Human Rights

UN proposes safe passages in al-Hodeidah

By Nabil Abdullah al-Tamimi in Aden


Retired Danish general Michael Lollesgaard (center), the newly appointed head of the UN observer mission in Yemen, proposed on February 10th a new redeployment plan in al-Hodeidah that would create safe corridors for humanitarian aid. [Mohammed Huwais/AFP]

The new head of the UN observer mission in Yemen Gen. Michael Lollesgaard proposed on Saturday (February 9th) a new redeployment plan in al-Hodeidah that would create safe corridors for humanitarian aid.

The new proposal aims at implementing the Stockholm agreement and a mechanism for redeployment that allows for safe passages in al-Hodeidah and isolated areas under the auspices of international forces.

The Stockholm agreement, signed December 13th between the Yemeni government and the Iran-backed Houthis (Ansarallah), called for the removal of all military manifestations from al-Hodeidah and a mutual redeployment of forces from the city and the ports of Salif and Ras Issa, to agreed upon locations.

Lollesgaard submitted the proposal during a meeting on Saturday in the provisional capital of Aden with Yemen’s Chief of Joint Staffs Lt. Gen. Abdullah al-Nakhei, local media reported.

Al-Nakhei said Yemeni forces are prepared to carry out safe deployment in al-Hodeidah and its ports in accordance with the Stockholm agreement.

He stressed that priorities must be set and that the proposal must be implemented within a certain timeframe, "given that any failure of the Stockholm agreement would be a failure of the entire political process in the country".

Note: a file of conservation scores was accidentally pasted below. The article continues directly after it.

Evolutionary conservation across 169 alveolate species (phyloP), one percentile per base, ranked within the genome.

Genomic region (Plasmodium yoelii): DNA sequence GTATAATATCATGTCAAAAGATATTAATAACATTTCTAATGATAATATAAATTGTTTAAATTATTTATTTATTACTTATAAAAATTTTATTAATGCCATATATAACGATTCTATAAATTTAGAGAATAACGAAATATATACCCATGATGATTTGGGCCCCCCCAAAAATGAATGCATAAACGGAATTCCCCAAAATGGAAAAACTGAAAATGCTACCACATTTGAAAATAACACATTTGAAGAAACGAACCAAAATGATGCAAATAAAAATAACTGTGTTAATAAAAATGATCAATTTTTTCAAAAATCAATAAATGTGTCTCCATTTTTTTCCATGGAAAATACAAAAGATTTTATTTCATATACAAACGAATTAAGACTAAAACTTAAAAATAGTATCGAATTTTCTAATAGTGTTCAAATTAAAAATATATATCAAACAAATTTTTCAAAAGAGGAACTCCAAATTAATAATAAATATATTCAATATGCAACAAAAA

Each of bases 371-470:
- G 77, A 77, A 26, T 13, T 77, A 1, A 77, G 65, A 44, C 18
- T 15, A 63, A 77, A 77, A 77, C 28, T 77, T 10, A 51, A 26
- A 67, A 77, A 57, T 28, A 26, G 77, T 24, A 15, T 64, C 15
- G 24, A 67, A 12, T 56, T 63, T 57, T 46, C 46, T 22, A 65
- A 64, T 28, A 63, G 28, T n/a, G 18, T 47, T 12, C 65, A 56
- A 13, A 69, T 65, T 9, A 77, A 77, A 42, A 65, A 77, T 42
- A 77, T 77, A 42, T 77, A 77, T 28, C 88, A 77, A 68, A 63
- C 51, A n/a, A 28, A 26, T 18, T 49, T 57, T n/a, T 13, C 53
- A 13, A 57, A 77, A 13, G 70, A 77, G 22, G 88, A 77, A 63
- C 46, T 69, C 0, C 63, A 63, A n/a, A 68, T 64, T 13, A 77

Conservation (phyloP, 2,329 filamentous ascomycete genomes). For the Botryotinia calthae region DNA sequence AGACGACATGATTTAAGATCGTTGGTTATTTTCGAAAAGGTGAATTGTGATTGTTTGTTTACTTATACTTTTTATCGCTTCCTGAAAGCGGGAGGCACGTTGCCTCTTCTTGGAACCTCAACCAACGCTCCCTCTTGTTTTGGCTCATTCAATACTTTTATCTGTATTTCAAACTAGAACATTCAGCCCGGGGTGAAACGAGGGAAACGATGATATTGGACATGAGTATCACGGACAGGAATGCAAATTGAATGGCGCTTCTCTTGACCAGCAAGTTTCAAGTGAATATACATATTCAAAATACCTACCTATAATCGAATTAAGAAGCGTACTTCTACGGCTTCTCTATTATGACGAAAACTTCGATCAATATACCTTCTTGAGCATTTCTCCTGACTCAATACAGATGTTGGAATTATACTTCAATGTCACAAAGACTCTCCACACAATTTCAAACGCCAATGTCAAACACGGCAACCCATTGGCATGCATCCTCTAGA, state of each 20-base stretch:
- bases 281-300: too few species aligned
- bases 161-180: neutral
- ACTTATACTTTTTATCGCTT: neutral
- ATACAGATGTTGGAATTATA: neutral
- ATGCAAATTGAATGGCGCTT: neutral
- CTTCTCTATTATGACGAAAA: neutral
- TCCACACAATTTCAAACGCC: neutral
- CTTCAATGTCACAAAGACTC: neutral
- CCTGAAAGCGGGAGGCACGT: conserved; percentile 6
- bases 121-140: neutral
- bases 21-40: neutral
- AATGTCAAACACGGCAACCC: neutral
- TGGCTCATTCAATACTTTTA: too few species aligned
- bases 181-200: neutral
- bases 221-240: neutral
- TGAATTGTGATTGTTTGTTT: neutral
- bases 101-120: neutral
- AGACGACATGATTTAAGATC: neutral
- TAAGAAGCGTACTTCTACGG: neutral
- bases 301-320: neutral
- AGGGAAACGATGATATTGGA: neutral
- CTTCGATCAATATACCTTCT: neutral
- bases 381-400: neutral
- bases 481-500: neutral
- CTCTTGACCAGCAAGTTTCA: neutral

Meanwhile, Yemeni army spokesman Brig. Gen. Abdo Abdullah Majali affirmed on Saturday that the army is committed to the truce in al-Hodeidah.

However, the army "is on high alert and prepared for a military resolution in al-Hodeidah in case the current negotiations fail and the militias do not accept a peaceful resolution [to the conflict]", he said.

'Committed to peace process'

Lollesgaard’s recent efforts come after the former chief of the UN monitoring team, Dutch General Patrick Cammaert, reached a deadlock with the Houthis who refused to withdraw from al-Hodeidah as per the agreement.

The Iran-backed Houthis are dragging out the process in order to avoid reaching any results on the ground, journalist Rashad al-Sharaabi told Al-Mashareq.

At the same time, they are setting up bridges and trenches and reinforcing their ranks with weapons and fighters, he said.

The national army and legitimate government are committed to the peace process, and "their hands are extended for peace" despite the fact that the Houthis keep violating UN Resolution 2216, he said.

The UN resolution calls on all parties to immediately and unconditionally end violence. It calls for the Houthis to withdraw from all areas seized during the current conflict, relinquish arms seized from military and security institutions, and cease all actions falling within the authority of the legitimate government.

Yemen food aid at risk of rotting: UN

On Monday, the UN warned that food aid in a warehouse in al-Hodeidah is at risk of rotting, leaving millions of Yemenis without access to life-saving sustenance.

The Red Sea Mills silos are believed to contain enough grain to feed several million people for a month. But the granary has remained off-limits to aid organisations for months.

"The World Food Programme (WFP) grain stored in the mills -- enough to feed 3.7 million people for a month -- has been inaccessible for over five months and is at risk of rotting," read a joint statement by the UN aid chief and special envoy for Yemen.

"We emphasise that ensuring access to the mills is a shared responsibility among the parties to the conflict in Yemen," it said.

UN Yemen envoy Martin Griffiths and UN aid chief Mark Lowcock said Monday the Houthis had made "efforts to re-open the road leading to the mills" in the joint statement.

Griffiths arrived in the Yemeni capital Sanaa on Monday to hold talks with the Houthis.

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